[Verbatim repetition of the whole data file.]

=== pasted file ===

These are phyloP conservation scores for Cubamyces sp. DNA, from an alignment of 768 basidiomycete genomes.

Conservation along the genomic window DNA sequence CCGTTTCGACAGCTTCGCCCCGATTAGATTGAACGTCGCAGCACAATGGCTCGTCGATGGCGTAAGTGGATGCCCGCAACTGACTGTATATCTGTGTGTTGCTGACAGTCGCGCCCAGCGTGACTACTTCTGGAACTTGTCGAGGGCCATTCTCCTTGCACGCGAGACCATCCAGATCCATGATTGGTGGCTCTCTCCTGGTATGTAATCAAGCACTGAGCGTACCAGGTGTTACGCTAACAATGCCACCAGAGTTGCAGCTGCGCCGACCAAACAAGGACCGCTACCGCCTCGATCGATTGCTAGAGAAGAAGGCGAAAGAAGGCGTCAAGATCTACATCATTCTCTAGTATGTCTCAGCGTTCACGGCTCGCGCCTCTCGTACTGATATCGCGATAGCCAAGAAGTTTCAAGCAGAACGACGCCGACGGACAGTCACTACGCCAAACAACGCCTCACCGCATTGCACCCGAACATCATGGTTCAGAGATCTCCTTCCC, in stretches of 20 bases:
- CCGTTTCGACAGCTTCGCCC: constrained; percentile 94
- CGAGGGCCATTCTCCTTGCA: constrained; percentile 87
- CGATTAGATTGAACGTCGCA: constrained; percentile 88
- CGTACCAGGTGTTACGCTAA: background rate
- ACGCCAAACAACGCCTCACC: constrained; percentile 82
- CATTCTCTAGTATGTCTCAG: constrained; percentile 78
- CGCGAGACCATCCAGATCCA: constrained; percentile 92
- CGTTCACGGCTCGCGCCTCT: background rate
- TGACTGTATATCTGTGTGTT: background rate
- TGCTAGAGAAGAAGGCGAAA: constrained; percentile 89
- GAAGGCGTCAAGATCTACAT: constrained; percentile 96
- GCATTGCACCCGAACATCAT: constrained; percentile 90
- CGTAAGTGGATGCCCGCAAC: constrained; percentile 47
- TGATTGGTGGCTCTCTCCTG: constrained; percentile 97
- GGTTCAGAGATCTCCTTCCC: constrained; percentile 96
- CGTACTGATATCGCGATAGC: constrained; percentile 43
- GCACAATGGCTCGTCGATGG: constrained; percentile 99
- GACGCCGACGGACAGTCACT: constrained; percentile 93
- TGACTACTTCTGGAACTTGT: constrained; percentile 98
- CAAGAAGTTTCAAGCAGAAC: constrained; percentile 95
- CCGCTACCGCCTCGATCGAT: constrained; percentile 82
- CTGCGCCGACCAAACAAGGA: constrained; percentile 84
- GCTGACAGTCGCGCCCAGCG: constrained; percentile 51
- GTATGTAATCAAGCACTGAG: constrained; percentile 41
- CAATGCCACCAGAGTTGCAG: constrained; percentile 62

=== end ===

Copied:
These are phyloP conservation scores for Cubamyces sp. DNA, from an alignment of 768 basidiomycete genomes.

Conservation along the genomic window DNA sequence CCGTTTCGACAGCTTCGCCCCGATTAGATTGAACGTCGCAGCACAATGGCTCGTCGATGGCGTAAGTGGATGCCCGCAACTGACTGTATATCTGTGTGTTGCTGACAGTCGCGCCCAGCGTGACTACTTCTGGAACTTGTCGAGGGCCATTCTCCTTGCACGCGAGACCATCCAGATCCATGATTGGTGGCTCTCTCCTGGTATGTAATCAAGCACTGAGCGTACCAGGTGTTACGCTAACAATGCCACCAGAGTTGCAGCTGCGCCGACCAAACAAGGACCGCTACCGCCTCGATCGATTGCTAGAGAAGAAGGCGAAAGAAGGCGTCAAGATCTACATCATTCTCTAGTATGTCTCAGCGTTCACGGCTCGCGCCTCTCGTACTGATATCGCGATAGCCAAGAAGTTTCAAGCAGAACGACGCCGACGGACAGTCACTACGCCAAACAACGCCTCACCGCATTGCACCCGAACATCATGGTTCAGAGATCTCCTTCCC, in stretches of 20 bases:
- CCGTTTCGACAGCTTCGCCC: constrained; percentile 94
- CGAGGGCCATTCTCCTTGCA: constrained; percentile 87
- CGATTAGATTGAACGTCGCA: constrained; percentile 88
- CGTACCAGGTGTTACGCTAA: background rate
- ACGCCAAACAACGCCTCACC: constrained; percentile 82
- CATTCTCTAGTATGTCTCAG: constrained; percentile 78
- CGCGAGACCATCCAGATCCA: constrained; percentile 92
- CGTTCACGGCTCGCGCCTCT: background rate
- TGACTGTATATCTGTGTGTT: background rate
- TGCTAGAGAAGAAGGCGAAA: constrained; percentile 89
- GAAGGCGTCAAGATCTACAT: constrained; percentile 96
- GCATTGCACCCGAACATCAT: constrained; percentile 90
- CGTAAGTGGATGCCCGCAAC: constrained; percentile 47
- TGATTGGTGGCTCTCTCCTG: constrained; percentile 97
- GGTTCAGAGATCTCCTTCCC: constrained; percentile 96
- CGTACTGATATCGCGATAGC: constrained; percentile 43
- GCACAATGGCTCGTCGATGG: constrained; percentile 99
- GACGCCGACGGACAGTCACT: constrained; percentile 93
- TGACTACTTCTGGAACTTGT: constrained; percentile 98
- CAAGAAGTTTCAAGCAGAAC: constrained; percentile 95
- CCGCTACCGCCTCGATCGAT: constrained; percentile 82
- CTGCGCCGACCAAACAAGGA: constrained; percentile 84
- GCTGACAGTCGCGCCCAGCG: constrained; percentile 51
- GTATGTAATCAAGCACTGAG: constrained; percentile 41
- CAATGCCACCAGAGTTGCAG: constrained; percentile 62